Diffraction of Quantum Dots Reveals Nanoscale Ultrafast Energy Localization
Unlike in bulk materials, energy transport in low-dimensional and nanoscale systems may be governed by a coherent "ballistic" behavior of lattice vibrations, the phonons. If dominant, such behavior would determine the mechanism for transport and relaxation in various energy-conversion applications. In order to study this coherent limit, both the spatial and temporal resolutions must be sufficient for the length-time scales involved. Here, we report observation of the lattice dynamics in nanoscale quantum dots of gallium arsenide using ultrafast electron diffraction. By varying the dot size from h = 11 to 46 nm, the length scale effect was examined, together with the temporal change. When the dot size is smaller than the inelastic phonon mean-free path, the energy remains localized in high-energy acoustic modes that travel coherently within the dot. As the dot size increases, an energy dissipation toward low-energy phonons takes place, and the transport becomes diffusive. Because ultrafast diffraction provides the atomic-scale resolution and a sufficiently high time resolution, other nanostructured materials can be studied similarly to elucidate the nature of dynamical energy localization.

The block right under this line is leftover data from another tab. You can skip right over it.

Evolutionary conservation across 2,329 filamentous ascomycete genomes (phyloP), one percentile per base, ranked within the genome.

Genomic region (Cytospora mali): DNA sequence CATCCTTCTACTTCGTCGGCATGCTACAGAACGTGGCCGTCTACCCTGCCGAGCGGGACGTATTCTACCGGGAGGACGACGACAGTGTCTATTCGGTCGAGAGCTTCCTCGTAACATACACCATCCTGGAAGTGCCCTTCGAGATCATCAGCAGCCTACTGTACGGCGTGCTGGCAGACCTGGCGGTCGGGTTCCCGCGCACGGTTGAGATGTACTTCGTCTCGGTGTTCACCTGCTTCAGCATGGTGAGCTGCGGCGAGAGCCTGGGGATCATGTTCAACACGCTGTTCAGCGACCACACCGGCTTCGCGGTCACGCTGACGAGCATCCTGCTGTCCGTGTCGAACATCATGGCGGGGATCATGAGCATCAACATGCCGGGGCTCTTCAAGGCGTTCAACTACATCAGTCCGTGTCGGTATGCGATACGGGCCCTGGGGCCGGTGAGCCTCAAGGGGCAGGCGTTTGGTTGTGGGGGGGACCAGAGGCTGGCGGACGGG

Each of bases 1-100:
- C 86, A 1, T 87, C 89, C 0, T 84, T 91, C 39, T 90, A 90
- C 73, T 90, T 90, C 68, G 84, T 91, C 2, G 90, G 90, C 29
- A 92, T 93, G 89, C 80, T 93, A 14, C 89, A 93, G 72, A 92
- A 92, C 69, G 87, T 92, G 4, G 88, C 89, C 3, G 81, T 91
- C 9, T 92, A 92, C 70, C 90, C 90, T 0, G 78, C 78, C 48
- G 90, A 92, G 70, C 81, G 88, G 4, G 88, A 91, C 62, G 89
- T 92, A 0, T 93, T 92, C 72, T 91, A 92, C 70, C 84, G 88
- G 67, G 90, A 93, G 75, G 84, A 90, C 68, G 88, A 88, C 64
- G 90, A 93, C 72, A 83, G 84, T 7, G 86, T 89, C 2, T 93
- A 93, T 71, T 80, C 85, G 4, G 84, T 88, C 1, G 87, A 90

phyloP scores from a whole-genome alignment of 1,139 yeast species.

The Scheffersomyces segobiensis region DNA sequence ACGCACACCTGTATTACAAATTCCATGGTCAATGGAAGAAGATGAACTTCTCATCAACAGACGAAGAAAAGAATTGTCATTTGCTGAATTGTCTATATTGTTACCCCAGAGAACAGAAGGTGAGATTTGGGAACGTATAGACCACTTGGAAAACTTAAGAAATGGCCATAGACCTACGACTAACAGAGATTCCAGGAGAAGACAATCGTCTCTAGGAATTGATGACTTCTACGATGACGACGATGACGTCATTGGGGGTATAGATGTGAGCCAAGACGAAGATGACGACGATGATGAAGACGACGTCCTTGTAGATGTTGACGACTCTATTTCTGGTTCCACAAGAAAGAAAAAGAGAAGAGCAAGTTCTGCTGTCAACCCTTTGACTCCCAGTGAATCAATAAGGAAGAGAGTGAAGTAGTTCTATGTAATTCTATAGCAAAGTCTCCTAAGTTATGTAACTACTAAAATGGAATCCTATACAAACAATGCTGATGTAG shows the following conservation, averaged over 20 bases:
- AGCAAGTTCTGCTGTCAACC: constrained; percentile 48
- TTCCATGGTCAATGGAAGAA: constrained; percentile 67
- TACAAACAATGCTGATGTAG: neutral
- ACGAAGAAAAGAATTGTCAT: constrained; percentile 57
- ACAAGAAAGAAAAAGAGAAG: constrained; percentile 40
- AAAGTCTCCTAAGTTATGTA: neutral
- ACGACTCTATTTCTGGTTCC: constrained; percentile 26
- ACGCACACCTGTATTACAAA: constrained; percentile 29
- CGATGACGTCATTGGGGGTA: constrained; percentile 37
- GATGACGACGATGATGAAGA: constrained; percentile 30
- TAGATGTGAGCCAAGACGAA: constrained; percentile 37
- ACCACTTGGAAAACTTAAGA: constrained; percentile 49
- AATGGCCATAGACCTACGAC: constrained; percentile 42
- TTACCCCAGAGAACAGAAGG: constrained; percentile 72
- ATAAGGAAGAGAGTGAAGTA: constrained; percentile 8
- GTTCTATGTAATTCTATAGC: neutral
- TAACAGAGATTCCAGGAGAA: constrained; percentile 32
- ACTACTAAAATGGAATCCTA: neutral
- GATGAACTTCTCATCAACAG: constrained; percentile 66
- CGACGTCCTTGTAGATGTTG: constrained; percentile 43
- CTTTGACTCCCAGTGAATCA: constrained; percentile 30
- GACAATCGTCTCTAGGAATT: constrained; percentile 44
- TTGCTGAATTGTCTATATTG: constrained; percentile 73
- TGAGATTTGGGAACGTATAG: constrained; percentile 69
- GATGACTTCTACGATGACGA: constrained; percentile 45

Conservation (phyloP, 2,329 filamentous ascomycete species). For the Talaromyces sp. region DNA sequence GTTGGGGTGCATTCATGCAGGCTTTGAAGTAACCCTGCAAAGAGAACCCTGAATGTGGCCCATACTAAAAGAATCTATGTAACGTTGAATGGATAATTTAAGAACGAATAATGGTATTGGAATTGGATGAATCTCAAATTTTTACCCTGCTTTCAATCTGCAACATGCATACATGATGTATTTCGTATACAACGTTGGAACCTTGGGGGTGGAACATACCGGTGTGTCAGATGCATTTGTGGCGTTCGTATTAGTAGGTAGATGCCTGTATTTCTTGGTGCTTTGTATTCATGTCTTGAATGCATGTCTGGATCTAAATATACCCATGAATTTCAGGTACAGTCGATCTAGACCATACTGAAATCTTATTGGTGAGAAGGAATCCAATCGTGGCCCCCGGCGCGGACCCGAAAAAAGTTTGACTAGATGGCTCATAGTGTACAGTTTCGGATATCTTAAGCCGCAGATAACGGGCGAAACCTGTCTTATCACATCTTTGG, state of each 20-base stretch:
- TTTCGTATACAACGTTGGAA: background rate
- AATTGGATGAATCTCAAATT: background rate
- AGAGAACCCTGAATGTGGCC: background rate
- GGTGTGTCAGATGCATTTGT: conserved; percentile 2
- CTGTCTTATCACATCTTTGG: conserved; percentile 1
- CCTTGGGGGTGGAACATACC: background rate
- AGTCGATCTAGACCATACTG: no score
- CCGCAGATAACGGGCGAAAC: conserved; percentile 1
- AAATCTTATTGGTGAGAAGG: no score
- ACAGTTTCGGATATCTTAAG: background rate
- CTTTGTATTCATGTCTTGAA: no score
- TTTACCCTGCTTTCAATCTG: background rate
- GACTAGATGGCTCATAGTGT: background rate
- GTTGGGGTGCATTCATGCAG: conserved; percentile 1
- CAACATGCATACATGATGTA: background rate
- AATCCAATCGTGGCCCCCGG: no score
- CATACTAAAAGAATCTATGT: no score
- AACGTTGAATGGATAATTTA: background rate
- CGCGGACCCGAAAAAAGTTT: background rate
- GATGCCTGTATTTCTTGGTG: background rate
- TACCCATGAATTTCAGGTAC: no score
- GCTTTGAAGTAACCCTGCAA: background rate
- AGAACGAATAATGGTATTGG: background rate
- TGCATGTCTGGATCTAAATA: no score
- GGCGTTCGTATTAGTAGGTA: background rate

Additional Information© 2014 American Chemical Society. Received: June 18, 2014; Revised: July 22, 2014; Published: August 6, 2014. This work was supported by the National Science Foundation and the Air Force Office of Scientific Research in the Center for Physical Biology at Caltech supported by the Gordon and Betty Moore Foundation. We thank Dr. Paolo Biagioni for the finite difference time domain (FDTD) simulations and Dr. Sang-Tae Park for useful discussions.
Supplemental Material - nl502293a_si_001.pdf